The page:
WEF Davos 2023: Cooperative innovation to transform food systems finance

During this year’s World Economic Forum annual meeting in Davos, Switzerland, Prof. Johan Rockström laid out the evidence that we are facing a complex and worsening planetary crisis. Of 16 major tipping elements shaping the Earth system, at least 4 are showing signs of being at risk, and many of these including biodiversity and climate change are closely linked to food systems. These tipping points could set off a cascade of disruption and deterioration in the stability of critical segments of the web of life.

Already, the breakdown in ecosystems and loss of biodiversity, biomass, soil richness, and freshwater reserves, are combined to stress food systems and reduce the overall resilience of societies and economies. Three years into the COVID-19 pandemic, we are seeing converging crises add cost to cost at alarming rates, pushing dozens of countries toward deep debt distress and chronic acute hunger conditions.

United Nations Secretary-General Antonio Guterres described the situation of converging and compounding crises as “a category 5 hurricane”. The dimensions of the emerging poly-crisis include food insecurity, widespread inflation, unsustainable debt, conflict, supply chain disruptions, political instability, climate impacts, and the ripple effects of shock events.

A lack of accountability and worsening inequality have helped to get us to this point, he notes, citing fossil fuel company scientists that projected today’s climate crisis and the worsening divide between the wealthiest individuals and the rest of humanity, even in wealthy countries. The SG added his support to the ongoing effort to reform multilateral development banks and international financial institutions, and he repeated his call to the G20 countries to establish an “SDG stimulus plan”. A report on climate finance published just ahead of COP27 argues that up to $1 trillion is needed by 2030 to invest in emerging markets and developing countries in order to reduce emissions, reverse nature, land, and biodiversity damage, and boost climate resilience. In order to scale up international investment, MDBs and international financial institutions are expected to immediately increase the volume of their financing, as the report argues.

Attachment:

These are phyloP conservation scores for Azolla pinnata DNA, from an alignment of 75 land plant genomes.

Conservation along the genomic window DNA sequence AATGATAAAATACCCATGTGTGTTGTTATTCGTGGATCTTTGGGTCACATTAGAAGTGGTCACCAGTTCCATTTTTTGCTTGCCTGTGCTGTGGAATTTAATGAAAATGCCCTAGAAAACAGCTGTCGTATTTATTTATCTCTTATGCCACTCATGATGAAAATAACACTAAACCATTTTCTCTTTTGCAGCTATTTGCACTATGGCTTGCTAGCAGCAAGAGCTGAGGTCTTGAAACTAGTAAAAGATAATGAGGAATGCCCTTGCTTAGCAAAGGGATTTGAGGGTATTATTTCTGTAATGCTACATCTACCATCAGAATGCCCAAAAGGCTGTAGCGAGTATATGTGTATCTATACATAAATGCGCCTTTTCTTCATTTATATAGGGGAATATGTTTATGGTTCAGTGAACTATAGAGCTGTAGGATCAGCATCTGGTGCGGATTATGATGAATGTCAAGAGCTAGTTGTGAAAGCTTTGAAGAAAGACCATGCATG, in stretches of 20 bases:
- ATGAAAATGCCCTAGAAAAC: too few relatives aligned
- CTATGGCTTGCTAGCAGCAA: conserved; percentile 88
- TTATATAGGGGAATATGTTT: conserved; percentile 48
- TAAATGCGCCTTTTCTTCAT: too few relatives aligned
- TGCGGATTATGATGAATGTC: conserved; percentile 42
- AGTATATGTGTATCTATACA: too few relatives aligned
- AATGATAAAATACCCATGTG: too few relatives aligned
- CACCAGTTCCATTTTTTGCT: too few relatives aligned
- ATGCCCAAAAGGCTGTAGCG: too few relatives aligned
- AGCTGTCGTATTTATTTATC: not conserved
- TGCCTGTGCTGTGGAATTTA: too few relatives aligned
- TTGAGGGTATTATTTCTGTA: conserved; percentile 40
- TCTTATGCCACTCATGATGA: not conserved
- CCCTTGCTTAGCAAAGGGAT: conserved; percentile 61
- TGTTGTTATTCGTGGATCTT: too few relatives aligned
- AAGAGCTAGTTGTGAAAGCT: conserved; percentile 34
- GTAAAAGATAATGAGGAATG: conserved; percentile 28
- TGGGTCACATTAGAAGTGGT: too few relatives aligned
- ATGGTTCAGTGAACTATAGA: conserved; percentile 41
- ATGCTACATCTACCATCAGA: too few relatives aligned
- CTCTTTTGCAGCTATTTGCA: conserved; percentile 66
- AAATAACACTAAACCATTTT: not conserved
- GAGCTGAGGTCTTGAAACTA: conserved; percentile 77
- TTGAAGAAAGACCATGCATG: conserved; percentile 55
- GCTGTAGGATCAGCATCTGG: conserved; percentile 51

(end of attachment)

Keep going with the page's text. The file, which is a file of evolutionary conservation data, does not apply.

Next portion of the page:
This year’s WEF theme of “Cooperation in a Fragmented World” suggests there is increasing room for action this year on the COP27’s call for more “integrated and holistic” transformational action across food, energy, finance, and industrial systems, and related trade arrangements.

Davos 2023 emphasized connections between food security and public health, including at the global level. As we move toward the Global Stocktake on progress since the 2021 United Nations Food Systems Summit to take place this July, many areas of economic and financial trends, as well as international trade and security relations, are connected to the worsening multidimensional food affordability crisis.

Specifically, on trade, Davos saw a new Coalition of Trade Ministers on Climate formed by the European Commission, EU Member States, and 26 partner countries. According to the European Commission press release: